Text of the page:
You’re in the delivery room with your partner, excited for the birth of your child. After many long hours, they’re here. However, in those first few hours, you learn something that you might never have imagined — your baby is intersex. Sure, you may have realized that the “I” in LGBTQIA means “intersex” but you’ve never looked into it more than that. For that matter, you don’t even know anyone who is intersex.
As many of our audiences are prospective parents or parents, we thought it a wonderful idea to share six things that you should know about what it means to be intersex, for as some of you some of you may discover — you could become a parent to an intersex child and with that you might have questions that we’d like to answer.
1.What does it mean to be intersex?
“Intersex” is a very broad term that covers a number of conditions related to people born with characteristics that don’t fall within the strict binary of “female” and “male.” These conditions may be chromosomal or could be physical and visible. Here’s a few examples:
- Infants with male chromosomes born without a penis or with female-looking genitalia.
- Infants with female chromosomes born without a vagina.
- Male infants born with an extra X chromosome or female infants born with one X chromosome.
- Babies born with ambiguous genitals (not really male or female).
- Female infants born without ovaries.
- Male infants born without testes.
Though some intersex conditions are present upon birth, others may appear or not appear later. For instance, some girls might not develop breasts or menstruate.
2. People born intersex is as common as people with red hair.
The numbers vary, but about 1 in 1,500 or 0.5% to 1.7% of babies are born intersex, which is about the same as people born with red hair. As there are many ways in which people can be determined intersex, there are many ways in which their condition occurred during development from hormones, enzymes, and sometimes genetic characteristics.
3. Not all intersex conditions are caught at birth.
Though most intersex conditions are identified at birth, not all are. As a parent, it’s good to be aware that some intersex conditions could appear around the time your child becomes an adolescent. For instance, some intersex conditions do not allow a girl to receive her period. Other conditions may be associated with fertility.
4. Unnecessary surgeries.
In the past, when babies were born intersex, they were most often subjected to unnecessary surgeries. Though it was commonly thought that the parents and doctors were helping the child by assigning them a sex that would fit the male/female binary, views have since changed. We have since discovered that these surgeries can cause incontinence, infertility, pain, loss of sexual sensation, and mental suffering. Similarly, some people born intersex grow up and feel forced into a gender category that doesn’t accurately represent their gender identity. The United Nations sees many of these unnecessary surgeries as possible human rights violations towards children who are unable to make their own decisions, but rather are subjected to cultural or stereotypical discrimination from doctors of parents about what’s right or wrong or normal in this world. So unless the condition is going to cause serious medical issues (it may be wise to get a few opinions), it’s a generally held belief that it’s better to wait until the child is older to make a decision (or no decision at all) about surgery.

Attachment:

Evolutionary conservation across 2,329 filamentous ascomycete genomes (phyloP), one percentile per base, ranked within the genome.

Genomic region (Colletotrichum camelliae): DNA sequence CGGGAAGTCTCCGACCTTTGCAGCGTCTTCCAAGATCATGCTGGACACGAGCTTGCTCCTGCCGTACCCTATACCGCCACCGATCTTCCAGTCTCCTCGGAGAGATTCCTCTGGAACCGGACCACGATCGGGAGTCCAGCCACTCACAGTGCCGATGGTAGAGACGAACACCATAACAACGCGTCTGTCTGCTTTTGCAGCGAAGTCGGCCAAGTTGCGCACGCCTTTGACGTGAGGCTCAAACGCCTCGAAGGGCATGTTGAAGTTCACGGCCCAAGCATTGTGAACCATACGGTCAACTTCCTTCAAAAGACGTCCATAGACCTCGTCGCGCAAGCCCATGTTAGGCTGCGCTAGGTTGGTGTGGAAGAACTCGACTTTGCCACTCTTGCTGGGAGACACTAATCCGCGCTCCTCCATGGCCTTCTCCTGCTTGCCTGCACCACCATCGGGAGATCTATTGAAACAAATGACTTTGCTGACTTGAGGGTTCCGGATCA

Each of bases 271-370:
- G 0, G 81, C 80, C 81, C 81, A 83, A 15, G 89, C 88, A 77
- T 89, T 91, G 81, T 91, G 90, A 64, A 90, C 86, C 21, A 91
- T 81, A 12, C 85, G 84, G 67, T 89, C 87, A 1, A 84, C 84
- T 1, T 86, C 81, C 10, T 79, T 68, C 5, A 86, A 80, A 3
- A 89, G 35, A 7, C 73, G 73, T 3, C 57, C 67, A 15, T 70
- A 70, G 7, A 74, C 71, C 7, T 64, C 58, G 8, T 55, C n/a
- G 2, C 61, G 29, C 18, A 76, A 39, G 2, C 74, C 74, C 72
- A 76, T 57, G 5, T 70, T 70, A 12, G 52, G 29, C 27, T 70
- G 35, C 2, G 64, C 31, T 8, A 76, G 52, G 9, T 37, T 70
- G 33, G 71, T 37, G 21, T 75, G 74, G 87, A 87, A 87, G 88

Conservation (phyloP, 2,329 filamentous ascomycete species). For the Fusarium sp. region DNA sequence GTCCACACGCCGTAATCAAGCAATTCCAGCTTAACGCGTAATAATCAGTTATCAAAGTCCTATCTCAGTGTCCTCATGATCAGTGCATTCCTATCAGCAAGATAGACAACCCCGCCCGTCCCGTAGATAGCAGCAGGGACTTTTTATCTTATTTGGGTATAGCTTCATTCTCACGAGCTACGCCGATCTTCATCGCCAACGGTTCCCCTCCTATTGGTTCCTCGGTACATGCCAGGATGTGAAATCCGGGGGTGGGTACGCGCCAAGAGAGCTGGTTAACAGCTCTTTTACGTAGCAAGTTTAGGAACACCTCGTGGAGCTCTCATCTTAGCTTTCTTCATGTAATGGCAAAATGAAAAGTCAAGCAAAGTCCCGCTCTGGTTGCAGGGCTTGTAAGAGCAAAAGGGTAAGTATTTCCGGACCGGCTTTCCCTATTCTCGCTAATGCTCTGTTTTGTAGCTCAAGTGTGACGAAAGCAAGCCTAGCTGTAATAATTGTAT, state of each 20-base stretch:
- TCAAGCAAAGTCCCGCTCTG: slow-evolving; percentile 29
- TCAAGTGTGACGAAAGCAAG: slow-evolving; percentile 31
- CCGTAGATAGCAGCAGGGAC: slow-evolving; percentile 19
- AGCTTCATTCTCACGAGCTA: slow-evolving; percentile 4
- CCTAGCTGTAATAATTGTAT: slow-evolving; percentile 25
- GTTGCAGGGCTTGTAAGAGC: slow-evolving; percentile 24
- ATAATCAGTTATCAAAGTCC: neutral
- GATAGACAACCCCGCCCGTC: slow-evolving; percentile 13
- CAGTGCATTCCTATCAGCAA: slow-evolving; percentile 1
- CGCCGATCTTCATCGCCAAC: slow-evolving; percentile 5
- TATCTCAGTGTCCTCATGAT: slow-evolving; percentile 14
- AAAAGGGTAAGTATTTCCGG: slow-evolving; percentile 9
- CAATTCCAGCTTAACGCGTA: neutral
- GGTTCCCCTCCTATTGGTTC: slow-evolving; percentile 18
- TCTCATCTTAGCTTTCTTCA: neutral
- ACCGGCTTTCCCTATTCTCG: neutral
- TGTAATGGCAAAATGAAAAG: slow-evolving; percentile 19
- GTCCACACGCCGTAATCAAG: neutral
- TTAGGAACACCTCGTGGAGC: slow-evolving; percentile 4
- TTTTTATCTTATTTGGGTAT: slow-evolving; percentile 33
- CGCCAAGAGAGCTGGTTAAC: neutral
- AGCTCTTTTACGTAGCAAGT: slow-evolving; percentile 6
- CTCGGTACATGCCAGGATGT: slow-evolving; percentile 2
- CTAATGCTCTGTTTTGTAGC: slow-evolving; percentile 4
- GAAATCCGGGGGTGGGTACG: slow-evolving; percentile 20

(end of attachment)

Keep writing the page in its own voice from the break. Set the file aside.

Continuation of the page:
5. Intersex has nothing to do with sexual identity.
Intersex is not a sexual orientation or a gender identity, it’s just a biological condition.
6. Discrimination is a real possibility.
As a parent with a child born intersex, you should know that they may be subject to discrimination in different areas of their life. You might find that there are doctors or medical caregivers who aren’t well versed in intersex conditions. Some intersex individuals may face issues with birth certificates and official documents. There have also been cases of discrimination toward intersex athletes and not being able to compete because of how they were born. Then there’s the educational hemisphere — students may tease intersex individuals and teachers may have never been prepared.
Though discrimination may occur in an intersex child’s life, a well aware, informed, and present parent(s) can make all the difference. Be there for your children. Speak to them about their feelings. Find medical professionals who are informed about intersex conditions. Talk to teachers about the needs of your child. Just because the world “might” discriminate against an intersex child, doesn’t mean that they have to feel alone or the full force of the discrimination — you can protect them and be there when they need it.
For more information, check out the Intersex Society of North America.